OXFORD • Campus groups continue to express unhappiness Friday with how trustees chose Glenn Boyce as the new chancellor of the University of Mississippi, seeking to thread a needle by not attacking Boyce himself.
Anger over the selection process persisted even as the university’s private foundation voted Friday to pay Boyce a $500,000-a-year salary supplement, ending questions about whether its directors would balk at the request from Higher Education Commissioner Al Rankins and trustees. The salary decision came less than 24 hours after the school’s Faculty Senate voted “no confidence” in College Board trustees and in the board’s selection process, but not in Boyce himself.
Trustees voted to pay Boyce $800,000 a year no matter what the foundation agreed to give when they hired him Oct. 3, matching the salary that Mississippi State University President Mark Keenum began getting earlier this year.
An email obtained by The Associated Press shows Rankins was asking the foundation to increase its contribution to $500,000, even though it is still paying off a $300,000-a-year pledge for the contract of former Chancellor Jeffrey Vitter, who made $600,000 overall.
“The board of trustees greatly appreciates the continued support of the University of Mississippi Foundation,” Rankins said in a statement Friday.
Boyce – while he was Mississippi’s higher education commissioner – was paid $87,000 by the foundation, at Rankins’ request, to interview influential people about qualities desired in a chancellor. Trustees then hired him despite his not applying for the job, and campus groups say they weren’t adequately consulted. Boyce started work Monday.
Foundation CEO Wendell Weakley wrote in his email that when the foundation agreed to pay Boyce for consulting work on the chancellor’s search, there was no “indication Dr. Boyce was or would become a candidate for the chancellor’s position. In fact, it was just the opposite. If he was a possible candidate, the (trustees) should not have recommended him for the consulting work.”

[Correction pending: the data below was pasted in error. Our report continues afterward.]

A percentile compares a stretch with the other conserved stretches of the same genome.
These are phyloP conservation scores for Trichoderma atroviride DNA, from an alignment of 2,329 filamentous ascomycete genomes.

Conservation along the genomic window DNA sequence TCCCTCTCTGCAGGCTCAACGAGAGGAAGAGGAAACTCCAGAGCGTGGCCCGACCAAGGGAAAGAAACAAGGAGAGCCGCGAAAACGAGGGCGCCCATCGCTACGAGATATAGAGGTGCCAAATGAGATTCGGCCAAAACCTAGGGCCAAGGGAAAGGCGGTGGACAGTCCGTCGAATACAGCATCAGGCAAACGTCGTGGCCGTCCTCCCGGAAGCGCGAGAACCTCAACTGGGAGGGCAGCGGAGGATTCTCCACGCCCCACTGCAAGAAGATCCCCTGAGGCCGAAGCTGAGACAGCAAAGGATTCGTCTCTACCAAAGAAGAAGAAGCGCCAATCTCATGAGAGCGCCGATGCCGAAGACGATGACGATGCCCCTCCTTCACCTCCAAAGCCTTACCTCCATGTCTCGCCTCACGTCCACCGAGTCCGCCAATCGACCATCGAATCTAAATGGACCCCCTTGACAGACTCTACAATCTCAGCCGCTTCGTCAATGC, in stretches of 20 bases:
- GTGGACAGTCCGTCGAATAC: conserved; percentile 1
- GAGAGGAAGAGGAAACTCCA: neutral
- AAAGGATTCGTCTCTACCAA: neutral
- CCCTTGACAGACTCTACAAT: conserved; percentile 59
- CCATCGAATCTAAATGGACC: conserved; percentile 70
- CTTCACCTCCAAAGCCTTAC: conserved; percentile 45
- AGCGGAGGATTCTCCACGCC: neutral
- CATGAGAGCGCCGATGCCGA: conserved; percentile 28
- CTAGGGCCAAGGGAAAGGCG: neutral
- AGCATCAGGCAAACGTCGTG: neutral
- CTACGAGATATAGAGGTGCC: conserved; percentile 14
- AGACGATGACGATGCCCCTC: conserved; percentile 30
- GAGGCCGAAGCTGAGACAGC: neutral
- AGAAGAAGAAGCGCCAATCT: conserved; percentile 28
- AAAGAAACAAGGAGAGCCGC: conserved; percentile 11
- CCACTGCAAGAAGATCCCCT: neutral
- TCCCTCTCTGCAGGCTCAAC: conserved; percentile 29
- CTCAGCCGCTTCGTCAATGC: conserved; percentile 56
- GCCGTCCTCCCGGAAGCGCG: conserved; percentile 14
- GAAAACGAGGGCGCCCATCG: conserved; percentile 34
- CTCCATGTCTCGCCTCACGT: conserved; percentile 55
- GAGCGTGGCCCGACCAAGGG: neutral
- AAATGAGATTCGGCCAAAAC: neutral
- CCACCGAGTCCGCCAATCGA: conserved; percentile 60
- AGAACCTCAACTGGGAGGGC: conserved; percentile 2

Foundation Chair Suzan Thames and Weakley said in a joint statement Friday that the foundation, with $577 million in assets held for the university’s benefit, decided to approve the $500,000 despite “clear disappointment expressed regarding the selection process.”
The university will contribute $300,000 in state funds.
“The foundation board separated the process from the request to increase funding for the position,” the two said. They said the increase was merited by the duties of the post, what other university leaders are paid and the need for Boyce to raise private money for the school.
The faculty advisory group voted in a closed meeting Thursday night. The resolution has no binding effect, but it does question whether trustees violated accrediting standards forbidding “undue influence from external sources,” a move that could spark outside scrutiny of Ole Miss by its accrediting body, the Southern Association of Colleges and Schools.
The senate also voted “no confidence” in the selection process, but not in Boyce himself.
Noonan said the omission of Boyce’s name was intentional.
“There are a number of reasons that that would be, not the least of which (is), the faculty are going to be working with Dr. Boyce for some time to come,” he told The Daily Mississippian . “The dissatisfaction with Boyce is not necessarily due to any actions of his own. For the most part, it’s primarily, ‘We don’t trust or like the way the (trustees) did this, and for this reason, we don’t support its result.’”
The student government senate on Tuesday passed a resolution condemning the search process, but not Boyce.